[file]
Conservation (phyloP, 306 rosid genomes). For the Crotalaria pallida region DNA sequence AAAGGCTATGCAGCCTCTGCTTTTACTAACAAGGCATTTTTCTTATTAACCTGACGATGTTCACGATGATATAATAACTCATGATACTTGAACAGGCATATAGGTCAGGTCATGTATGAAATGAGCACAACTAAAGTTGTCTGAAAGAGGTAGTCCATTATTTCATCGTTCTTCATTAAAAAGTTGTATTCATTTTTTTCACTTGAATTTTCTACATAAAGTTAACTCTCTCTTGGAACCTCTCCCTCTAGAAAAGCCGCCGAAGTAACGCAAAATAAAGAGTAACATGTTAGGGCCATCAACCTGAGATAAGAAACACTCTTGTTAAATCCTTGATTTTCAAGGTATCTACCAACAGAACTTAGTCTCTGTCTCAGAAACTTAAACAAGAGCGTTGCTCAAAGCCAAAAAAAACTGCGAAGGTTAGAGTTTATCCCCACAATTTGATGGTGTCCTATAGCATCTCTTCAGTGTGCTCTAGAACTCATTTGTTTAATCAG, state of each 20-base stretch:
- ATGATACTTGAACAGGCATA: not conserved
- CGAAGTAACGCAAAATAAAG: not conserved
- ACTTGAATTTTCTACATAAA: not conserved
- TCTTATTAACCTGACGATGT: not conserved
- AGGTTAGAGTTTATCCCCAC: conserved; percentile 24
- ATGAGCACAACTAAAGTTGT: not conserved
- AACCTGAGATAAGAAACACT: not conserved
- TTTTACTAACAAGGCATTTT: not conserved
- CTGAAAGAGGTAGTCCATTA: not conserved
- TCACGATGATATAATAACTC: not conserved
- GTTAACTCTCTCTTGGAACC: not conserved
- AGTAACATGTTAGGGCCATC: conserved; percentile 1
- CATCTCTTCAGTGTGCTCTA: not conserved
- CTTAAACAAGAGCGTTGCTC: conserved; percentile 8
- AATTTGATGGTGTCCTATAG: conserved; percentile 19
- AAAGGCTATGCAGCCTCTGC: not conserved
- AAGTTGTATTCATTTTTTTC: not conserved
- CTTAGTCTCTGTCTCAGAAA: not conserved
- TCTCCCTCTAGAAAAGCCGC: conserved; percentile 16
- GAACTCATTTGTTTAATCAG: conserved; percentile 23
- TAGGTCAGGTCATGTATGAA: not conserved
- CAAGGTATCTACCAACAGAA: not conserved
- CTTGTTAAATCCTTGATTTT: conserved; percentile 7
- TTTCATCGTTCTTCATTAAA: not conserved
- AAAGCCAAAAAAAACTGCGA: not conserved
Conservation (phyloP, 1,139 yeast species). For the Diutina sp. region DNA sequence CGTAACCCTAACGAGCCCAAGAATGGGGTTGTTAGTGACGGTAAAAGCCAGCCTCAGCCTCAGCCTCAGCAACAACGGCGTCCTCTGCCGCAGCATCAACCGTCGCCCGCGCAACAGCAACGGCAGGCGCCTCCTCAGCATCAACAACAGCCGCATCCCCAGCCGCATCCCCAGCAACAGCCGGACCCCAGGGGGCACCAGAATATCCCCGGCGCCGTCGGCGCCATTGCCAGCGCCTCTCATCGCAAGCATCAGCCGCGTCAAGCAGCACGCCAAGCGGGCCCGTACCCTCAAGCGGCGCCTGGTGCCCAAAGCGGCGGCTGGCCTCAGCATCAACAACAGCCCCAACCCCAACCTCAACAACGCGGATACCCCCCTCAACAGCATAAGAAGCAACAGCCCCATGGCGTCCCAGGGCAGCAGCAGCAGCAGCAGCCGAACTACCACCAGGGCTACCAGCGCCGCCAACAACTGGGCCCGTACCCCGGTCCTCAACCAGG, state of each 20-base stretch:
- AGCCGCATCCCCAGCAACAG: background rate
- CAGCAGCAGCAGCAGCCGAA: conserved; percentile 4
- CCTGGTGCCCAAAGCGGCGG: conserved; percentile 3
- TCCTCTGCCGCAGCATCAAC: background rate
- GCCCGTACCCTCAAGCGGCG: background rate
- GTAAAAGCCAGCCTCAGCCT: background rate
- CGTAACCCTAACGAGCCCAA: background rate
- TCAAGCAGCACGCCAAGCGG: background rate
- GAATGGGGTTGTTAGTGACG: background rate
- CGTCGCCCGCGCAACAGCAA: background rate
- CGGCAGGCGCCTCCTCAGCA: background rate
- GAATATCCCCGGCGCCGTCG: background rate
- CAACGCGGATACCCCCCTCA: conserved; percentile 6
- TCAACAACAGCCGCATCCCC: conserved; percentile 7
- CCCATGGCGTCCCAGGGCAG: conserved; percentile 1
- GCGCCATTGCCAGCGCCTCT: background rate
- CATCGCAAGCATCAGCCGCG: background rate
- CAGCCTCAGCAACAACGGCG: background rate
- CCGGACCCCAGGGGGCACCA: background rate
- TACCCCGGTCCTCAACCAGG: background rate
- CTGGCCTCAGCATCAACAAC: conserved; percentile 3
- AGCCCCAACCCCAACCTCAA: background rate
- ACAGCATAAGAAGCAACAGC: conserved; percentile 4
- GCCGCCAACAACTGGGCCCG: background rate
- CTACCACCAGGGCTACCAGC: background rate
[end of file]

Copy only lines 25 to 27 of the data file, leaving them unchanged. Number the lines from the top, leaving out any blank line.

- TTTCATCGTTCTTCATTAAA: not conserved
- AAAGCCAAAAAAAACTGCGA: not conserved
Conservation (phyloP, 1,139 yeast species). For the Diutina sp. region DNA sequence CGTAACCCTAACGAGCCCAAGAATGGGGTTGTTAGTGACGGTAAAAGCCAGCCTCAGCCTCAGCCTCAGCAACAACGGCGTCCTCTGCCGCAGCATCAACCGTCGCCCGCGCAACAGCAACGGCAGGCGCCTCCTCAGCATCAACAACAGCCGCATCCCCAGCCGCATCCCCAGCAACAGCCGGACCCCAGGGGGCACCAGAATATCCCCGGCGCCGTCGGCGCCATTGCCAGCGCCTCTCATCGCAAGCATCAGCCGCGTCAAGCAGCACGCCAAGCGGGCCCGTACCCTCAAGCGGCGCCTGGTGCCCAAAGCGGCGGCTGGCCTCAGCATCAACAACAGCCCCAACCCCAACCTCAACAACGCGGATACCCCCCTCAACAGCATAAGAAGCAACAGCCCCATGGCGTCCCAGGGCAGCAGCAGCAGCAGCAGCCGAACTACCACCAGGGCTACCAGCGCCGCCAACAACTGGGCCCGTACCCCGGTCCTCAACCAGG, state of each 20-base stretch: